Undergraduate Research Opportunities

Research is the heartbeat of science. Finding answers usually opens doors to new questions that need more answers. The Department of Biological Sciences is committed to providing opportunities for students to learn more about the nature and practice of research by working closely with a faculty mentor. Faculty members from all areas of biology in the department have active research programs that regularly include undergraduate participants.

 

As a student, the best way to get involved is to get to know the faculty, learn their interests, and find out more about their research programs. Depending on the project, students may be involved in experimental design, as well as data collection and analysis. Research students also gain valuable experience by presenting their findings at state, regional and national scholarly meetings.

 

Below are only a few of the projects that UTM faculty and students are exploring together. Tomorrow's discoveries may only be an experiment away.

Student/Faculty research in Cell and Molecular Biology

Cell and Molecular Research

 

If you are interested in understanding more about how organisms function at the molecular level, UTM's Department of Biological Sciences has opportunities for you. Faculty interests include such projects learning how important compounds like porphyrin are produced by photosynthetic bacteria and how pathogenic microorganisms use iron.

 

 

 

Student/Faculty Research in Ecology and Environmental Biology

Ecology and Environmental Research

 

For example, faculty members are active in monitoring reclaimed mine areas, studying the habitat use of native and introduced bird species, examining the microbial diversity of Reelfoot Lake using modern molecular methods, and experimentally exploring the role that sensory systems (vision, olfaction, tact) play in the ecological interactions that animals establish in their environment.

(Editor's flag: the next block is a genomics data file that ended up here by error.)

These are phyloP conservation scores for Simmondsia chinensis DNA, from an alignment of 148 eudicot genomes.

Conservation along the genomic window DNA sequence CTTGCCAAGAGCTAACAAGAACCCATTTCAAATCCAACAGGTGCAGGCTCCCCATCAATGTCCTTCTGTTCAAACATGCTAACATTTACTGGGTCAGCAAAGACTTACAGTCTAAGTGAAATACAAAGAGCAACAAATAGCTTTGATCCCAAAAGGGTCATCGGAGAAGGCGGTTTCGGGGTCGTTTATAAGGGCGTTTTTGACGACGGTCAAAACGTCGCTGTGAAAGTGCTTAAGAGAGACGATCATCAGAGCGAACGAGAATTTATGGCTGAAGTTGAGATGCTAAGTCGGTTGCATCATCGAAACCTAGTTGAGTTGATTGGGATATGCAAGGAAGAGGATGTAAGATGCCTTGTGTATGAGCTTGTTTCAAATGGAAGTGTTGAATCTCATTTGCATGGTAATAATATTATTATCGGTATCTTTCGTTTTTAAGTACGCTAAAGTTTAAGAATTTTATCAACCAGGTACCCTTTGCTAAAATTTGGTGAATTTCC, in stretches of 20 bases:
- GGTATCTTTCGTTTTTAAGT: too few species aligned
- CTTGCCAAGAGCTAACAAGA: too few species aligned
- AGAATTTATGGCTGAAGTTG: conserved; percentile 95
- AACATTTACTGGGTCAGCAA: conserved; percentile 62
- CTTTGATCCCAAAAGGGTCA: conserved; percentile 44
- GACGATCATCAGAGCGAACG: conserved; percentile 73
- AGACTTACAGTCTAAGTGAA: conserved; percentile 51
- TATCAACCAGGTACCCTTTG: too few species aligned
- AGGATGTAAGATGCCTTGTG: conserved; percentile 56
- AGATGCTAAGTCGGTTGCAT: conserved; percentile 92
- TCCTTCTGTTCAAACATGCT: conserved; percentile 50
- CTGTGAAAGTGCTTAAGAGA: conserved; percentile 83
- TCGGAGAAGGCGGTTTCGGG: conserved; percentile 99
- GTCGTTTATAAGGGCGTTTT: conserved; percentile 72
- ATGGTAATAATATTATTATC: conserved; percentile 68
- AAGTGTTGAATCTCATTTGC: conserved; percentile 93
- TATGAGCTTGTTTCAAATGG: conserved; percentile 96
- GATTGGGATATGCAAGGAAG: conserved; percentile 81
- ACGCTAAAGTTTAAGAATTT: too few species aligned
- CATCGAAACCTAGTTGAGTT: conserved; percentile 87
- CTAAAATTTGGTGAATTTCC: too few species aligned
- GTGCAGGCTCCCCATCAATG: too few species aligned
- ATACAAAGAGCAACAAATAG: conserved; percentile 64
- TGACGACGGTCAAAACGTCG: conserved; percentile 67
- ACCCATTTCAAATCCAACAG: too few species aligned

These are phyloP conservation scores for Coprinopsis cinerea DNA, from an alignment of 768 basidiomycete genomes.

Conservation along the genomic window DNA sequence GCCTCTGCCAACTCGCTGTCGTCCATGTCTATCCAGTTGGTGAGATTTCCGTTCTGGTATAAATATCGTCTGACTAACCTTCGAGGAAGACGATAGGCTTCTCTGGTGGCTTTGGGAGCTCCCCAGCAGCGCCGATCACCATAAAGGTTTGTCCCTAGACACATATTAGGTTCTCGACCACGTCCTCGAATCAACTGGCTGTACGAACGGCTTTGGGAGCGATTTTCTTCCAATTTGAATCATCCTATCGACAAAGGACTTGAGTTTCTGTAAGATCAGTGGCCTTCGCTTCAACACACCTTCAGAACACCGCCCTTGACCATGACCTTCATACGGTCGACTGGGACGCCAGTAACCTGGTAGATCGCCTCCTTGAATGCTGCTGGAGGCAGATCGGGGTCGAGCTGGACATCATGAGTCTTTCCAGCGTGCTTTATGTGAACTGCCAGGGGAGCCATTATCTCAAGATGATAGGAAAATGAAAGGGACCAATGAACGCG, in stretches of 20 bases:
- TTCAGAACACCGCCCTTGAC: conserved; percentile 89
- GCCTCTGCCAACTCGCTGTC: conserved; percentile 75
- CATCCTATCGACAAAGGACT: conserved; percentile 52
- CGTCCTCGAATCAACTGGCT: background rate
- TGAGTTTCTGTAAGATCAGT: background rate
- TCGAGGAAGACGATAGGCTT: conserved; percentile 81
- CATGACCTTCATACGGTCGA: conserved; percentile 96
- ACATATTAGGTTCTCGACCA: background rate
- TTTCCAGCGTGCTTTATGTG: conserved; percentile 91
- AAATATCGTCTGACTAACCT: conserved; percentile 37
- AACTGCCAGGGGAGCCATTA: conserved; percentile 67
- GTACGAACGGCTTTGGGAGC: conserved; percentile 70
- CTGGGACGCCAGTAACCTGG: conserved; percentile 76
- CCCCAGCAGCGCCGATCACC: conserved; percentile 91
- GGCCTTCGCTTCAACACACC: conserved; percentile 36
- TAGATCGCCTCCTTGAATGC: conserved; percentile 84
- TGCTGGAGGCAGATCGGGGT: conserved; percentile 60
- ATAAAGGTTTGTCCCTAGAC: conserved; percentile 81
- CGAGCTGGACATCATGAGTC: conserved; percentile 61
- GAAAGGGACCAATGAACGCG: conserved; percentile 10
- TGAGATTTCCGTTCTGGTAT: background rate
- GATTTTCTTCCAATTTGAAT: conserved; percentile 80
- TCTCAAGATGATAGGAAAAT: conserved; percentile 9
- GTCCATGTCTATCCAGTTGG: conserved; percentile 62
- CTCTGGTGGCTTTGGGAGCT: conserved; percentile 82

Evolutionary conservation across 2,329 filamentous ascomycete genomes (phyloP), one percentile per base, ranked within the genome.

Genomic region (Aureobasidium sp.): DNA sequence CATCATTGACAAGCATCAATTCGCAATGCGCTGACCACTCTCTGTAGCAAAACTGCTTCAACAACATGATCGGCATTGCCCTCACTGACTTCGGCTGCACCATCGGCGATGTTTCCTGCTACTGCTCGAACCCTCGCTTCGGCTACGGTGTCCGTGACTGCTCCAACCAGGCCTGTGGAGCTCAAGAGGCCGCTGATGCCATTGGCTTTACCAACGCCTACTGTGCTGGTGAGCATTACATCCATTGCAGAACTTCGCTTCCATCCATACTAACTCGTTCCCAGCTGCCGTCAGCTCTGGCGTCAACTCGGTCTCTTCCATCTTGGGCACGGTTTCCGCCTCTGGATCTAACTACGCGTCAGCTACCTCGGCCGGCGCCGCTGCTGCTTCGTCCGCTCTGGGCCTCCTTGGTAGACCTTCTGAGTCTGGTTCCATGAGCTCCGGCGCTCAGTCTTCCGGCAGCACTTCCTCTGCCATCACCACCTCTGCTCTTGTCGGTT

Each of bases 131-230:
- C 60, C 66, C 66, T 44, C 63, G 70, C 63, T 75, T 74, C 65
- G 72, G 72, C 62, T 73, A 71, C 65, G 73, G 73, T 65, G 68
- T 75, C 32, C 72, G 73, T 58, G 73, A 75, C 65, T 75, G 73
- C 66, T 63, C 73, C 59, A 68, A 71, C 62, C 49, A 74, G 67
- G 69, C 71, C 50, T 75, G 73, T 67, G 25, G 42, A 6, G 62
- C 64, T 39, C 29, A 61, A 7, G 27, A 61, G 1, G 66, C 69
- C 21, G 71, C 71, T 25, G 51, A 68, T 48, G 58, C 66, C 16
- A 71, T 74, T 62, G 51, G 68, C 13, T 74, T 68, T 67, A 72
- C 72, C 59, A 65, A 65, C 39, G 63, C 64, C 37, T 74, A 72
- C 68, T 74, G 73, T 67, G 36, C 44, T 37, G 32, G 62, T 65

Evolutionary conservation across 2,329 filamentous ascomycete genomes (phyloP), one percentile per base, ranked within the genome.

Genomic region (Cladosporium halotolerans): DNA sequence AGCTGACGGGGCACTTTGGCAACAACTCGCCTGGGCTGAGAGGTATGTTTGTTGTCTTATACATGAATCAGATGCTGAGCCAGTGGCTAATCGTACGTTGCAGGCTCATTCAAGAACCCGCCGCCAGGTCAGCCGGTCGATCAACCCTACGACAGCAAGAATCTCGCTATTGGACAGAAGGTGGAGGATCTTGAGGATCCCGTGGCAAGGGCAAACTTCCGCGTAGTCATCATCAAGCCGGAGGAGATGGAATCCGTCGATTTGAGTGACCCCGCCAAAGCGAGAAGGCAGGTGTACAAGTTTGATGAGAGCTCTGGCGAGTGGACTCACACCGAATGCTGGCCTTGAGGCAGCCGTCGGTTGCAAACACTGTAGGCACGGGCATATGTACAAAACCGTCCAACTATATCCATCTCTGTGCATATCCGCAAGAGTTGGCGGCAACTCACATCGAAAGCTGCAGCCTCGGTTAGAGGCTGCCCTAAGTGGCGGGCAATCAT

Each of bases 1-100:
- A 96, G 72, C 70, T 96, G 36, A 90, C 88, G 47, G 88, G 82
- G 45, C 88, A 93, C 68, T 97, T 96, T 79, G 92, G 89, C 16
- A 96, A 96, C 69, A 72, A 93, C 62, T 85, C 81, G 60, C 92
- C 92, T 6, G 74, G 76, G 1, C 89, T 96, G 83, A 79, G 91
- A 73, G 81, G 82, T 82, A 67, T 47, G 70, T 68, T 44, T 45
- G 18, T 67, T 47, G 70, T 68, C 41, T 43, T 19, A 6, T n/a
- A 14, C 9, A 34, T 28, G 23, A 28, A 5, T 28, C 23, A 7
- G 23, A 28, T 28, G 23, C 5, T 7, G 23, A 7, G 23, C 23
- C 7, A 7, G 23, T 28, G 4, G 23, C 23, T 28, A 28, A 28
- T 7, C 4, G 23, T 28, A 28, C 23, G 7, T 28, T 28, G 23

Student/Faculty Research in Organismal Biology

Organismal Research

 

Organismal Biology faculty have more opportunities for student involvement with projects that explore topics as diverse as how age affects facial recognition patterns in humans, characterizing the gut bacteria that may help sapsuckers survive during the winter, and how inexperienced pollinators use sensory information (colors, smells, textures) to find a flower for the first time, as well as how learning and memory help them to be more efficient nectar foragers.

Programs of Study

The Biology Department has several different programs of study available.

View Programs of Study >

 

Undergraduate Research Opportunities

As a student, the best way to get involved is to get to know the faculty, learn their interests, and find out more about their research programs.

View Undergraduate Research Opportunities >